July 2019
Volume 60, Issue 9
Open Access
ARVO Annual Meeting Abstract  |   July 2019
In vitro biocompatibility analysis of 3D printed diatom-inspired polymer-based prototypes for intraocular drug delivery
Author Affiliations & Notes
  • Brenda Salvador
    Tecnologico de Monterrey, Monterrey, Nuevo Leon, Mexico
  • Jorge E. Valdez-García
    Tecnologico de Monterrey, Monterrey, Nuevo Leon, Mexico
  • Judith Zavala
    Tecnologico de Monterrey, Monterrey, Nuevo Leon, Mexico
  • Lilian Dávila
    Material Science and Engineering, University of California, Merced, Merced, California, United States
  • Guillermo Guerrero-Ramirez
    Tecnologico de Monterrey, Monterrey, Nuevo Leon, Mexico
  • Footnotes
    Commercial Relationships   Brenda Salvador, None; Jorge E. Valdez-García, None; Judith Zavala, None; Lilian Dávila, None; Guillermo Guerrero-Ramirez, None
  • Footnotes
    Support  Efficient Drug Delivery Devices for Sustained Eye Disease Treatment, CITRIS and the BANATAO Institute
Investigative Ophthalmology & Visual Science July 2019, Vol.60, 3346. doi:
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      Brenda Salvador, Jorge E. Valdez-García, Judith Zavala, Lilian Dávila, Guillermo Guerrero-Ramirez; In vitro biocompatibility analysis of 3D printed diatom-inspired polymer-based prototypes for intraocular drug delivery. Invest. Ophthalmol. Vis. Sci. 2019;60(9):3346.

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      © ARVO (1962-2015); The Authors (2016-present)

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Abstract

Purpose : Medical treatment of diseases involving the posterior segment of the eye is restricted by difficulties in the transportation of effective drug doses to the vitreous, retina and choroid. Finite Element Method (FEM) simulations have proved that diatom-inspired implants are suitable for the development of intraocular drug delivery systems. Furthermore, due to their non-inflammatory and biodegradative properties, polymer-based materials are a potential compound for the development of the aforementioned implants. In this study we analyzed in vitro biocompatibility of diatom-inspired polymer-based prototypes for further use on in vivo experiments.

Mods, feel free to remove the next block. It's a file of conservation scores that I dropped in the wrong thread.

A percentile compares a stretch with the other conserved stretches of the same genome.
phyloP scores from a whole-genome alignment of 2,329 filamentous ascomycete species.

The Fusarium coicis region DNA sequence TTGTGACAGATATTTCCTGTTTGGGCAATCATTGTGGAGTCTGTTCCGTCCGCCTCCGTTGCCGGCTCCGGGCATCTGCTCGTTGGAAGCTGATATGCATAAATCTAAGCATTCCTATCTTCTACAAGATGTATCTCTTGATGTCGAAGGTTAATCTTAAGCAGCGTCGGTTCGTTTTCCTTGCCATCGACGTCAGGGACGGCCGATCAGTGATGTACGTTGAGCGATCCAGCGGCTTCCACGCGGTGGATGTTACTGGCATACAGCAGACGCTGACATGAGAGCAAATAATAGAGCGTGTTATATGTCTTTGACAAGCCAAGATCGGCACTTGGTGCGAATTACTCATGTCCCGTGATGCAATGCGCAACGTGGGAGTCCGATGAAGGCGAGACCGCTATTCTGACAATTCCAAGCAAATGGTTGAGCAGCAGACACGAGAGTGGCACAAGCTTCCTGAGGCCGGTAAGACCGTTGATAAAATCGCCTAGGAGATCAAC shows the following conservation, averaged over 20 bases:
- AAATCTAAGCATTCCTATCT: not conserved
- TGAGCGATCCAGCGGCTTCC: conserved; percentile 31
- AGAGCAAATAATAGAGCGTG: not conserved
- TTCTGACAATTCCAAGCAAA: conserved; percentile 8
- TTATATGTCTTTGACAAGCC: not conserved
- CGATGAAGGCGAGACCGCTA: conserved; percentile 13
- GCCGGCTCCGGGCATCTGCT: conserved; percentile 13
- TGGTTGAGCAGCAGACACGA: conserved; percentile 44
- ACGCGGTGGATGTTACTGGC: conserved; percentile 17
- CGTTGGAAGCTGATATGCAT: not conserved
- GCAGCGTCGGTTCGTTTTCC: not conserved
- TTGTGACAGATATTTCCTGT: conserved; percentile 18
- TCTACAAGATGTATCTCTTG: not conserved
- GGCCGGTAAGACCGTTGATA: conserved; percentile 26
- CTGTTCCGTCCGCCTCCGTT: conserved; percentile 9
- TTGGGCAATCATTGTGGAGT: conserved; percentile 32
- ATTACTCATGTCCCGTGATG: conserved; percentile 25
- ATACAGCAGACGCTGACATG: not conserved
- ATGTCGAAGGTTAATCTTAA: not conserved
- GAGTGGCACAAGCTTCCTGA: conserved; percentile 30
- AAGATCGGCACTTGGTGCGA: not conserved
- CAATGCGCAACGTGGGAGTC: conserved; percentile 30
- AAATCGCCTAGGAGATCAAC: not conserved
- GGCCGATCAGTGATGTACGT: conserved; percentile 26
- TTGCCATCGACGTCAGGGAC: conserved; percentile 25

Methods : Four polymer-based models were evaluated: a PLGA (poly(lactic-co-glycolic acid)) model, two PLA (polylactic acid) models (1 and 2 with different 3D printing conditions) and raw PLA pellets. Viability, cytotoxicity and oxidative stress were analyzed using the CellTiter-Blue® Cell Viability Assay, Pierce™ LDH Cytotoxicity Assay and Glutathione Reductase (GR) Fluorescent Activity Kit, respectively. All assays were run in triplicate on NIH3T3 fibroblasts after a 24-hour exposure to the biomaterials. Cells were cultured in DMEM F-12 enriched with 5% fetal bovine serum and 1% streptomycin at 37°C with 5% CO2. Statistical analysis of the results was performed with a two-tailed Student’s t-test to evaluate significant differences among the biomaterials and against the control groups.

Results : Cells exposed to the PLA materials showed no significant decrease in viability compared to the control group. Cells exposed to the PLGA model exhibited a significant decrease in cell viability (p-value=0.0432). Cells exposed to the PLGA material and PLA models 1 and 2 showed no statistical difference in the LDH activity when compared to the unexposed cells, whereas PLA raw pellets showed significant cytotoxicity increase (p-value=0.004). Significant change in the GR activity of the cells exposed to the PLA raw pellets and models 1 and 2 was appreciated (p-values=0.0067, 0.0168 and 0.00004, respectively).

Conclusions : PLA model 1 demonstrated to maintain cell viability, have the lowest cytotoxicity and diminish GR activity, therefore it is considered to be the most suitable model to perform further studies using in vivo models.

This abstract was presented at the 2019 ARVO Annual Meeting, held in Vancouver, Canada, April 28 - May 2, 2019.

 

Biocompatibility analysis results of fibroblastic cells cultured with diatom-inspired polymer-based materials.

Biocompatibility analysis results of fibroblastic cells cultured with diatom-inspired polymer-based materials.

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